People have been keeping honeybees for thousands of years, and they have used the same beekeeping techniques for almost as long. Beekeepers or apiarists will inspect the frames inside the hive, monitor the queen’s behavior, check and treat for mites, and (if they’re lucky) collect honey when there is a surplus. While these methods are effective if everything is going right, there hasn’t been much a beekeeper can control when everything goes wrong.
Swarming, wasp attacks and hive theft cause farmers thousands of dollars in losses every year. Honey bees, while not yet in danger of extinction, are also suffering global losses in large part due to the use of herbicides and the constant threat of the varroa mite. These are just a few reasons why smart devices have moved into the world of beekeeping.
GPS-enabled smart devices and smart sensors will now monitor your hives without you needing to open the lid. You can use these smart devices to assess hive health, improve beekeeping productivity, and create healthier colonies.
They are also an excellent way to protect against hive theft.
How do smart monitors work for beehives?
Smart beehive monitoring uses a variety of sensors and GPS devices to track and monitor your hives. With these devices you’ll be able to keep a watchful eye over your bees from an app on your phone.
Here’s a quick look at what they can track.
Honeybee hive theft is rising in the United States. In many states bees are considered livestock, and the theft of a single hive can cost the farmer a minimum of $500.
With a GPS device placed in your hive, you will know your hive is always right where you left it. These devices are helpful if your property is large and you have your hives placed in different locations. If the hive is moved due to theft, you’ll be able to track it in real time and possibly reclaim it.
Smart devices can also track the conditions inside the hive. You’ll be able to ‘see’ inside without having to open the hive up at all, and they can track temperature, humidity, weight and other environmental factors.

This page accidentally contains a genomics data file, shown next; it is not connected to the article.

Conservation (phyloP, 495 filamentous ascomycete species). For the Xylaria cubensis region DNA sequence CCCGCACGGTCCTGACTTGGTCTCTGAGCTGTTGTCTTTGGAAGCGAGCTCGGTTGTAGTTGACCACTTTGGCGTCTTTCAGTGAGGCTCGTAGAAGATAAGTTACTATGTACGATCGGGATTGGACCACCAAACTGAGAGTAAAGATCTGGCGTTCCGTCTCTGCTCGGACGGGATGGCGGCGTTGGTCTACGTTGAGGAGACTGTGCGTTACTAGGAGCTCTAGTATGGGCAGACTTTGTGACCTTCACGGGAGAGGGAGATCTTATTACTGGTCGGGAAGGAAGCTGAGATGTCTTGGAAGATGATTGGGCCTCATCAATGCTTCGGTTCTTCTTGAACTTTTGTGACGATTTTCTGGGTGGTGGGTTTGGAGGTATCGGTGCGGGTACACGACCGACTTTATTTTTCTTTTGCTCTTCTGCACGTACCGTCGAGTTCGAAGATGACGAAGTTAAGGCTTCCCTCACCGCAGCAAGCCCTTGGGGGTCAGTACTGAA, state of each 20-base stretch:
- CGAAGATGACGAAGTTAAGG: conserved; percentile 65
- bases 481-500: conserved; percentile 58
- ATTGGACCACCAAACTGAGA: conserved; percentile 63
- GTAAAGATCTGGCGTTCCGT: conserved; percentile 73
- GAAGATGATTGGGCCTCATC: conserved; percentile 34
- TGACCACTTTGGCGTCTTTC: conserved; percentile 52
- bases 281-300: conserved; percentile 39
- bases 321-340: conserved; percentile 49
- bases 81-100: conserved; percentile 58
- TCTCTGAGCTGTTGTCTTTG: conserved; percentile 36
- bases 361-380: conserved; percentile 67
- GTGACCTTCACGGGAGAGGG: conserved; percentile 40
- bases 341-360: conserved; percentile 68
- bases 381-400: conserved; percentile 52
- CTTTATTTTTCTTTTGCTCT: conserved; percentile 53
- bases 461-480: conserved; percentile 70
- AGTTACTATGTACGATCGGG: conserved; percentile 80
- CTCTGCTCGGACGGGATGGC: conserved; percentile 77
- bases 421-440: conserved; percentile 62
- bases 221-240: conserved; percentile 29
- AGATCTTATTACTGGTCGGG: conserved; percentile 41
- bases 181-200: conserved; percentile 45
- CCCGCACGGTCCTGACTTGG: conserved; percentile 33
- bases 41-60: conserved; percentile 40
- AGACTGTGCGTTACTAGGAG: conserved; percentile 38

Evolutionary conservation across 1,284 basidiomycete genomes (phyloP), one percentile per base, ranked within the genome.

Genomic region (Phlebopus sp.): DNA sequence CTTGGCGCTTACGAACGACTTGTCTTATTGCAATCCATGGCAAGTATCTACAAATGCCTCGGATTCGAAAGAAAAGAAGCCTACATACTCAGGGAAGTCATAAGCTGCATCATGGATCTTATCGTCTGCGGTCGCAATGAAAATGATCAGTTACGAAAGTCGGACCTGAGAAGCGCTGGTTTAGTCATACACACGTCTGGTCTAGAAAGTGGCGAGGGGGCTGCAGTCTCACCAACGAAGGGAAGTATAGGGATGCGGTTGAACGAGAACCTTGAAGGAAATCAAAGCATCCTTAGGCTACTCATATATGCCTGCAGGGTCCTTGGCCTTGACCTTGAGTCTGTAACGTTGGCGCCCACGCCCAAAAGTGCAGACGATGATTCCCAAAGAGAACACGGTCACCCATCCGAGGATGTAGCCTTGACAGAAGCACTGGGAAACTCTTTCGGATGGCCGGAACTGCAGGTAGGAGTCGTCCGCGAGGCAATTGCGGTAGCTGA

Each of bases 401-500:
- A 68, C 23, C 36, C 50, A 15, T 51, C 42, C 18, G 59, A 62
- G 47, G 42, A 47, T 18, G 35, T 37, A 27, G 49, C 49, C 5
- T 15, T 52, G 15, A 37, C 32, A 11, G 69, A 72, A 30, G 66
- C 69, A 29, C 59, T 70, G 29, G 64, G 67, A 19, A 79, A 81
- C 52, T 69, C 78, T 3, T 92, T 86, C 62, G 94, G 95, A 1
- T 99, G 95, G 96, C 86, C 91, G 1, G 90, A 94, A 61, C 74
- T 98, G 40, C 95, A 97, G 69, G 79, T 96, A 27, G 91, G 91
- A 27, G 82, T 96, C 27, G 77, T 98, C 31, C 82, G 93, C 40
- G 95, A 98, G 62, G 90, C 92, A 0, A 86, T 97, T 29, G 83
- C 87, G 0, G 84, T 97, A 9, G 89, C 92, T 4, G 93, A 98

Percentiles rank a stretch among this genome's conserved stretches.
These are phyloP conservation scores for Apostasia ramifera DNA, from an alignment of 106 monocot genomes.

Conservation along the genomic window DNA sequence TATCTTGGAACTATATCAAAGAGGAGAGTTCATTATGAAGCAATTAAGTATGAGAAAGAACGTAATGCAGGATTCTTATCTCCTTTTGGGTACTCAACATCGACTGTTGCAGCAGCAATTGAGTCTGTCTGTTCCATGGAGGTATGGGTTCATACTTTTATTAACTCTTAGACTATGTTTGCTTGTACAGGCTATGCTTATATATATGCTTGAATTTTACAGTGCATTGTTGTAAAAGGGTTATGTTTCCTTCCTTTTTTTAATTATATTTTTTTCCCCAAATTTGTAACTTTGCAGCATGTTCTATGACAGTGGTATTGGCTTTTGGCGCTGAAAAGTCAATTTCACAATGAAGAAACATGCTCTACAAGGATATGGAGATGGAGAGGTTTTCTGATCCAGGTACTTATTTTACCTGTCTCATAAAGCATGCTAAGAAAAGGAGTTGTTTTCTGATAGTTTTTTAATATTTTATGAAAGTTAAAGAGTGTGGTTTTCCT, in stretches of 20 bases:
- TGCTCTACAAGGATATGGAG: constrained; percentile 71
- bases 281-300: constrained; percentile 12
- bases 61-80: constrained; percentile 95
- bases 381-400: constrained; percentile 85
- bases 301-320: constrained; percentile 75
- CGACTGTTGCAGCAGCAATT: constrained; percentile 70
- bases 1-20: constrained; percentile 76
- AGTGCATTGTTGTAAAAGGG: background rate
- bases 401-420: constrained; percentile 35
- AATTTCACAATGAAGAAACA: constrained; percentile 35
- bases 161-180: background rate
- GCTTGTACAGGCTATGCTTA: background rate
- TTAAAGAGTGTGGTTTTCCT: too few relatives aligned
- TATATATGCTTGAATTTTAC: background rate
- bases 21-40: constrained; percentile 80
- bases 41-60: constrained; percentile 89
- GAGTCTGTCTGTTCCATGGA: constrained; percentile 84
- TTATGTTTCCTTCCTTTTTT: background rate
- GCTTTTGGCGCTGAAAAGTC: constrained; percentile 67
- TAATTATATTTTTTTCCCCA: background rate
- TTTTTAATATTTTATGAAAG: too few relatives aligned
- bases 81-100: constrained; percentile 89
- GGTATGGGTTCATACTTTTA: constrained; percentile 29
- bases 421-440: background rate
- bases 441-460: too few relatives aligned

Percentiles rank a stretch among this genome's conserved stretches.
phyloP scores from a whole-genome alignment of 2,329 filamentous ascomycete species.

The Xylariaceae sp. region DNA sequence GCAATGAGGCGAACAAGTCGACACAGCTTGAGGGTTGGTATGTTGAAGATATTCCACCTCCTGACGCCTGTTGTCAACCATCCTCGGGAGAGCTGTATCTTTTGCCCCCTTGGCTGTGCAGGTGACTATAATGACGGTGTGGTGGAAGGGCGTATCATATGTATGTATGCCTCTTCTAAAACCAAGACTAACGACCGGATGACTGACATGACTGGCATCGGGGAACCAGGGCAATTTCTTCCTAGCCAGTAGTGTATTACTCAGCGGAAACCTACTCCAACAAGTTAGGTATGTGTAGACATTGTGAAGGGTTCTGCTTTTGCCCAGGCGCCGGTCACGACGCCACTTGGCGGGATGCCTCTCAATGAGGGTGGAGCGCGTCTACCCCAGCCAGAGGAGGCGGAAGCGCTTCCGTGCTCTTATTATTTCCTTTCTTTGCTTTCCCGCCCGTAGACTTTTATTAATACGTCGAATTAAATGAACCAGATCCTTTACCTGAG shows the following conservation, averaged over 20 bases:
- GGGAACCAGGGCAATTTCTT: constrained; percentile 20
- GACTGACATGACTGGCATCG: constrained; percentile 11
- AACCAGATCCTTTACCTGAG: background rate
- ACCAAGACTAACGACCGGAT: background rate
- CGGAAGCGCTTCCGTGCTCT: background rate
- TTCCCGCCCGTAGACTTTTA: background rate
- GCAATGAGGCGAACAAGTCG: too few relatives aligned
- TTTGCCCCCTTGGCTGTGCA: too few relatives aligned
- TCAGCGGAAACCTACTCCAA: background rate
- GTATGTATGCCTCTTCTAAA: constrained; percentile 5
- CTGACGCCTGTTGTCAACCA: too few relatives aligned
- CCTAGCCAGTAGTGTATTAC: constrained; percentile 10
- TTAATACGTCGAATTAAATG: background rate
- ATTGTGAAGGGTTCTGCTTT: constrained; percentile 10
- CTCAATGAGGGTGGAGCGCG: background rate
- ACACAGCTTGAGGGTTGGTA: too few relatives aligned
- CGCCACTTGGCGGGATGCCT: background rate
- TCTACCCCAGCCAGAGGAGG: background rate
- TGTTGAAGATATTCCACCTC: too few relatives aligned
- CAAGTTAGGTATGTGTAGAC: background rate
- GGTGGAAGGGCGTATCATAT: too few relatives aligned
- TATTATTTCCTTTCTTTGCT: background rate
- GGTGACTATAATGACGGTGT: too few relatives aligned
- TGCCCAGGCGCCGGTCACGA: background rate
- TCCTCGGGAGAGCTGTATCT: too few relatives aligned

With a sensor in your hive, you’ll know if you’ve placed it in an optimal location or if it’s facing in a direction causes the hive too much humidity or temperature change. You’ll also know when it’s time to look inside, and that can save you from needing to open it up too often.
Smart devices can’t prevent varroa mites. But they may be able to give you an indication of infestation by monitoring your hive population or tracking to see if there is a sudden drop in hive health due to illness or attacks.
Prevent bee swarming
There’s nothing like heading out to what was a busy beehive and seeing it empty. In the past a farmer had to make an educated guess as to whether the colony had swarmed. Today, smart devices can alert you to swarm behavior before it happens.
If you’re monitoring your hive on a day-to-day basis and you note potential swarming behaviors, you may be able to prevent it by splitting it or adding frames or hive boxes immediately.
What smart devices are available for beekeeping right now?
There are several smart devices designed to keep a watchful eye over your hives, but not all are available at the retail level or in the U.S.
Gobuzzr is a beehive monitoring system that uses sensors and an app to provide you with instant notifications about changes to the temperature, weight or humidity levels in your hive.
Beebot is another smart device that’s placed in the hive. It will track temperature, humidity and even monitor the bee’s buzzing for changes.
While these devices offer a lot of detailed information on your hives, if you’d like a quick and easy way to track the location of your bees in the event of theft, some beekeepers are using Apple Airtags. Airtags are not designed for use with livestock or pets, but if you add one to your hive, you would always know the GPS location of your bees and may even be able to track them if they are on the move.
It’s a little thing, but it could give you peace of mind knowing your bees are always where you left them.